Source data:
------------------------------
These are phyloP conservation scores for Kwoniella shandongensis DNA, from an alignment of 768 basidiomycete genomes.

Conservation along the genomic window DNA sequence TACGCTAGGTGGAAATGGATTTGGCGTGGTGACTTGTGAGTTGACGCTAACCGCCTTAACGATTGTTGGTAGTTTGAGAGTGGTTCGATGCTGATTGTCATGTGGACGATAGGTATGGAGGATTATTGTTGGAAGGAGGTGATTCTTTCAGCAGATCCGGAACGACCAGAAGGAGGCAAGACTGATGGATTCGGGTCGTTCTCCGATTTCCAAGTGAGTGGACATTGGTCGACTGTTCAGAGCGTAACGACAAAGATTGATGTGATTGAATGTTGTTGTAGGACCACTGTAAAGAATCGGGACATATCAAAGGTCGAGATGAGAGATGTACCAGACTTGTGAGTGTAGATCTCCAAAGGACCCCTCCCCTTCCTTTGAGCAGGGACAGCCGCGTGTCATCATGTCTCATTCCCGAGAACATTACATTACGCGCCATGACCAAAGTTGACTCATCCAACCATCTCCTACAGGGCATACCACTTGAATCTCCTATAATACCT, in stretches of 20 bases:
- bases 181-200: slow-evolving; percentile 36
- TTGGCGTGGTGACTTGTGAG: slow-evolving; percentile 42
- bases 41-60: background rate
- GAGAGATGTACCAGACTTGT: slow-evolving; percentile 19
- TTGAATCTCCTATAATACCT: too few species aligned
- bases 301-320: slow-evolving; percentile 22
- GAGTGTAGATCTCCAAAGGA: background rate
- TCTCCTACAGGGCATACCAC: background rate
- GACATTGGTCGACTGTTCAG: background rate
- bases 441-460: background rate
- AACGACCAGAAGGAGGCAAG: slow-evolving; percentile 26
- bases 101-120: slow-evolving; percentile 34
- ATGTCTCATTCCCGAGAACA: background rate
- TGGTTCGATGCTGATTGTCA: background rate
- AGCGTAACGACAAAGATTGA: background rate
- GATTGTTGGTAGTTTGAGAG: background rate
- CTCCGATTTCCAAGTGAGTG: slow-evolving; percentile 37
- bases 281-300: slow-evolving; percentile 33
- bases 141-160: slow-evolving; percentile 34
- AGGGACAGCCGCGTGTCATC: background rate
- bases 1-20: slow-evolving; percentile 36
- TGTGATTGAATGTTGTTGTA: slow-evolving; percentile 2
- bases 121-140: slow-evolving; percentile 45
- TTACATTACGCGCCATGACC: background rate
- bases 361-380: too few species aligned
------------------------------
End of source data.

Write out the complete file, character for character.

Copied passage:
These are phyloP conservation scores for Kwoniella shandongensis DNA, from an alignment of 768 basidiomycete genomes.

Conservation along the genomic window DNA sequence TACGCTAGGTGGAAATGGATTTGGCGTGGTGACTTGTGAGTTGACGCTAACCGCCTTAACGATTGTTGGTAGTTTGAGAGTGGTTCGATGCTGATTGTCATGTGGACGATAGGTATGGAGGATTATTGTTGGAAGGAGGTGATTCTTTCAGCAGATCCGGAACGACCAGAAGGAGGCAAGACTGATGGATTCGGGTCGTTCTCCGATTTCCAAGTGAGTGGACATTGGTCGACTGTTCAGAGCGTAACGACAAAGATTGATGTGATTGAATGTTGTTGTAGGACCACTGTAAAGAATCGGGACATATCAAAGGTCGAGATGAGAGATGTACCAGACTTGTGAGTGTAGATCTCCAAAGGACCCCTCCCCTTCCTTTGAGCAGGGACAGCCGCGTGTCATCATGTCTCATTCCCGAGAACATTACATTACGCGCCATGACCAAAGTTGACTCATCCAACCATCTCCTACAGGGCATACCACTTGAATCTCCTATAATACCT, in stretches of 20 bases:
- bases 181-200: slow-evolving; percentile 36
- TTGGCGTGGTGACTTGTGAG: slow-evolving; percentile 42
- bases 41-60: background rate
- GAGAGATGTACCAGACTTGT: slow-evolving; percentile 19
- TTGAATCTCCTATAATACCT: too few species aligned
- bases 301-320: slow-evolving; percentile 22
- GAGTGTAGATCTCCAAAGGA: background rate
- TCTCCTACAGGGCATACCAC: background rate
- GACATTGGTCGACTGTTCAG: background rate
- bases 441-460: background rate
- AACGACCAGAAGGAGGCAAG: slow-evolving; percentile 26
- bases 101-120: slow-evolving; percentile 34
- ATGTCTCATTCCCGAGAACA: background rate
- TGGTTCGATGCTGATTGTCA: background rate
- AGCGTAACGACAAAGATTGA: background rate
- GATTGTTGGTAGTTTGAGAG: background rate
- CTCCGATTTCCAAGTGAGTG: slow-evolving; percentile 37
- bases 281-300: slow-evolving; percentile 33
- bases 141-160: slow-evolving; percentile 34
- AGGGACAGCCGCGTGTCATC: background rate
- bases 1-20: slow-evolving; percentile 36
- TGTGATTGAATGTTGTTGTA: slow-evolving; percentile 2
- bases 121-140: slow-evolving; percentile 45
- TTACATTACGCGCCATGACC: background rate
- bases 361-380: too few species aligned